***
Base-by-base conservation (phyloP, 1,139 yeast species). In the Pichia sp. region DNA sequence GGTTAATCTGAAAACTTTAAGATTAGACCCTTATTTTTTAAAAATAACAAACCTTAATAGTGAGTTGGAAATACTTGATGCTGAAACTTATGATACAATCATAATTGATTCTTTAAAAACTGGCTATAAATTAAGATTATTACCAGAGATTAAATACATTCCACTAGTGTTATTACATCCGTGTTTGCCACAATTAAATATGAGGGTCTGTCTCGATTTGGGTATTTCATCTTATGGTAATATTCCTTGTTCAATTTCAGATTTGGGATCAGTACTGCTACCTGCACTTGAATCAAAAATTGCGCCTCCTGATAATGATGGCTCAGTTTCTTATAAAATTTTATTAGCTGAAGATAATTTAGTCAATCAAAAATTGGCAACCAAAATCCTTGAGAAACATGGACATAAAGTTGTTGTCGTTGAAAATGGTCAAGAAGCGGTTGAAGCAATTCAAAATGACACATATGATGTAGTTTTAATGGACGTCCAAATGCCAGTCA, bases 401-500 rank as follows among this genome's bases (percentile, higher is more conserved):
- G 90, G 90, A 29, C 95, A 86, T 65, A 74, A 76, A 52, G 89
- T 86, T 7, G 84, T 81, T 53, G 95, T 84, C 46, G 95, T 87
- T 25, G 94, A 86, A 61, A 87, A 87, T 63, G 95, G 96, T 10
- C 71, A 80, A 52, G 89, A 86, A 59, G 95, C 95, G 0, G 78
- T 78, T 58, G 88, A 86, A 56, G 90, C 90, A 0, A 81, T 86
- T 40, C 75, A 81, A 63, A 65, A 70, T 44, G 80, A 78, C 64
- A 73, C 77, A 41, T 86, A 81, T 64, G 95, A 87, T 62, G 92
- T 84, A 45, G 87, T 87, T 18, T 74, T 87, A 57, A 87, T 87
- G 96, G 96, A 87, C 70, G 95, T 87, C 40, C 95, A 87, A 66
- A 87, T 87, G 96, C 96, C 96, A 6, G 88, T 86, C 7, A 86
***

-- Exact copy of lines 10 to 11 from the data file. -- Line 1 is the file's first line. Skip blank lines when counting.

- G 96, G 96, A 87, C 70, G 95, T 87, C 40, C 95, A 87, A 66
- A 87, T 87, G 96, C 96, C 96, A 6, G 88, T 86, C 7, A 86